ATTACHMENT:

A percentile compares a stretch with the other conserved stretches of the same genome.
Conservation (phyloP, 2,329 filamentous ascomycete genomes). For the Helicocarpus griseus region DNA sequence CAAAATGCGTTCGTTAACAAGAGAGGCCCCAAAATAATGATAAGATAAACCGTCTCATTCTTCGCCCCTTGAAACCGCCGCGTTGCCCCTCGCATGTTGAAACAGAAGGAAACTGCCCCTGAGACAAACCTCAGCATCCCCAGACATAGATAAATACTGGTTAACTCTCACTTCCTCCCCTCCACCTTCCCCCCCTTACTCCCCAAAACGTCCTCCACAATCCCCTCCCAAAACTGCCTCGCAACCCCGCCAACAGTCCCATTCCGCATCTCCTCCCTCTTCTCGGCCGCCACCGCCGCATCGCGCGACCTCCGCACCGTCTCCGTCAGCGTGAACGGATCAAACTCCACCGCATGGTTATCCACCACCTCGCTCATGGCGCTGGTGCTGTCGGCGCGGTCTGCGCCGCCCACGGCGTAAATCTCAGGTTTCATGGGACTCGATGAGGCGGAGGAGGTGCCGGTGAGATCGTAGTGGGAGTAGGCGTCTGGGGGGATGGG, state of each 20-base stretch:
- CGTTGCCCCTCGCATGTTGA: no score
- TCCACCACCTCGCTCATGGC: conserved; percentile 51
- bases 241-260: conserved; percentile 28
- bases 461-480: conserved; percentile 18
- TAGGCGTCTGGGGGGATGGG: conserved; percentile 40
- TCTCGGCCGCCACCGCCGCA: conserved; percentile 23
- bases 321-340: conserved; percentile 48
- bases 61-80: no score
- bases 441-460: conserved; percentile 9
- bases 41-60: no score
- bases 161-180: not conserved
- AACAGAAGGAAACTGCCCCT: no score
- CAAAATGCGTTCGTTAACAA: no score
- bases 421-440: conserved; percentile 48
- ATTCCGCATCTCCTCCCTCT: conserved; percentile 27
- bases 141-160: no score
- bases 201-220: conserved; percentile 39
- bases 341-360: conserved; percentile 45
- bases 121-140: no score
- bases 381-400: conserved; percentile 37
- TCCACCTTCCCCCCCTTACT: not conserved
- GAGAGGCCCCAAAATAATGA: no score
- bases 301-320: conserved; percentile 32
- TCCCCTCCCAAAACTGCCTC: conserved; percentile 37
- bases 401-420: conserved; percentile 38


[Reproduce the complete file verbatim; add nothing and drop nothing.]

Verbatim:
A percentile compares a stretch with the other conserved stretches of the same genome.
Conservation (phyloP, 2,329 filamentous ascomycete genomes). For the Helicocarpus griseus region DNA sequence CAAAATGCGTTCGTTAACAAGAGAGGCCCCAAAATAATGATAAGATAAACCGTCTCATTCTTCGCCCCTTGAAACCGCCGCGTTGCCCCTCGCATGTTGAAACAGAAGGAAACTGCCCCTGAGACAAACCTCAGCATCCCCAGACATAGATAAATACTGGTTAACTCTCACTTCCTCCCCTCCACCTTCCCCCCCTTACTCCCCAAAACGTCCTCCACAATCCCCTCCCAAAACTGCCTCGCAACCCCGCCAACAGTCCCATTCCGCATCTCCTCCCTCTTCTCGGCCGCCACCGCCGCATCGCGCGACCTCCGCACCGTCTCCGTCAGCGTGAACGGATCAAACTCCACCGCATGGTTATCCACCACCTCGCTCATGGCGCTGGTGCTGTCGGCGCGGTCTGCGCCGCCCACGGCGTAAATCTCAGGTTTCATGGGACTCGATGAGGCGGAGGAGGTGCCGGTGAGATCGTAGTGGGAGTAGGCGTCTGGGGGGATGGG, state of each 20-base stretch:
- CGTTGCCCCTCGCATGTTGA: no score
- TCCACCACCTCGCTCATGGC: conserved; percentile 51
- bases 241-260: conserved; percentile 28
- bases 461-480: conserved; percentile 18
- TAGGCGTCTGGGGGGATGGG: conserved; percentile 40
- TCTCGGCCGCCACCGCCGCA: conserved; percentile 23
- bases 321-340: conserved; percentile 48
- bases 61-80: no score
- bases 441-460: conserved; percentile 9
- bases 41-60: no score
- bases 161-180: not conserved
- AACAGAAGGAAACTGCCCCT: no score
- CAAAATGCGTTCGTTAACAA: no score
- bases 421-440: conserved; percentile 48
- ATTCCGCATCTCCTCCCTCT: conserved; percentile 27
- bases 141-160: no score
- bases 201-220: conserved; percentile 39
- bases 341-360: conserved; percentile 45
- bases 121-140: no score
- bases 381-400: conserved; percentile 37
- TCCACCTTCCCCCCCTTACT: not conserved
- GAGAGGCCCCAAAATAATGA: no score
- bases 301-320: conserved; percentile 32
- TCCCCTCCCAAAACTGCCTC: conserved; percentile 37
- bases 401-420: conserved; percentile 38